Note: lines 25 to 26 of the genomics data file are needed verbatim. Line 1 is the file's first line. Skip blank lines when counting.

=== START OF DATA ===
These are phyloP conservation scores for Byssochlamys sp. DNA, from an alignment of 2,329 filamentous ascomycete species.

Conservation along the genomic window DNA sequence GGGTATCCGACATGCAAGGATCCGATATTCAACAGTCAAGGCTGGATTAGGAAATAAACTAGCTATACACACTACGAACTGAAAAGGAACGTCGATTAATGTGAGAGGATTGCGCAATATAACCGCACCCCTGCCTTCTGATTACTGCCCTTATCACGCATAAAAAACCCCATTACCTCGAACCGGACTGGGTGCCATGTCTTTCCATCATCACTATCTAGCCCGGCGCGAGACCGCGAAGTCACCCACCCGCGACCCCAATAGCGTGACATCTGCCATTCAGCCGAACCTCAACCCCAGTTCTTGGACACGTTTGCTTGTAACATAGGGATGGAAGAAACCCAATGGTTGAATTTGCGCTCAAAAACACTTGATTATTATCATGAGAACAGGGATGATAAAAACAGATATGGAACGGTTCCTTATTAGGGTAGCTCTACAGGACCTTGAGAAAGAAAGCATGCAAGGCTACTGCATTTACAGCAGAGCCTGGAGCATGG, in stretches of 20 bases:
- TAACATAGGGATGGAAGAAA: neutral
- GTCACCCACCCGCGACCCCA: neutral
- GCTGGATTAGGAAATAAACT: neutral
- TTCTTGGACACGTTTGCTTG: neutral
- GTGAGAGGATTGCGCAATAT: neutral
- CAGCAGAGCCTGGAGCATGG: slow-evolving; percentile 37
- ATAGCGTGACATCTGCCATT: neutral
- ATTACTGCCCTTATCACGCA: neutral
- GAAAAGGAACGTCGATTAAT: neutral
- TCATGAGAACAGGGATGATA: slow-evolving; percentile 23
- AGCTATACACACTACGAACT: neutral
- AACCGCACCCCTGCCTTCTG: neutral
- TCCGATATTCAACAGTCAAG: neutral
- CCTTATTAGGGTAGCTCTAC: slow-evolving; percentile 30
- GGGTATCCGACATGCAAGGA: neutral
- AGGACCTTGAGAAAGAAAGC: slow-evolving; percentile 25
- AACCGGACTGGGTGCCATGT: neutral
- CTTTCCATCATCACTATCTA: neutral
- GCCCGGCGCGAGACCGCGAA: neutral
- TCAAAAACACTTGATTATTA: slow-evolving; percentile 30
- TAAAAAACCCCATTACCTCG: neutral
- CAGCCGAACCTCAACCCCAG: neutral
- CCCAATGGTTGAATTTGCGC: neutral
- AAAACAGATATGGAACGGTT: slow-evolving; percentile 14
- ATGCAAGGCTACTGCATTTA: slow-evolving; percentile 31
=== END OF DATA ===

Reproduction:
- CCCAATGGTTGAATTTGCGC: neutral
- AAAACAGATATGGAACGGTT: slow-evolving; percentile 14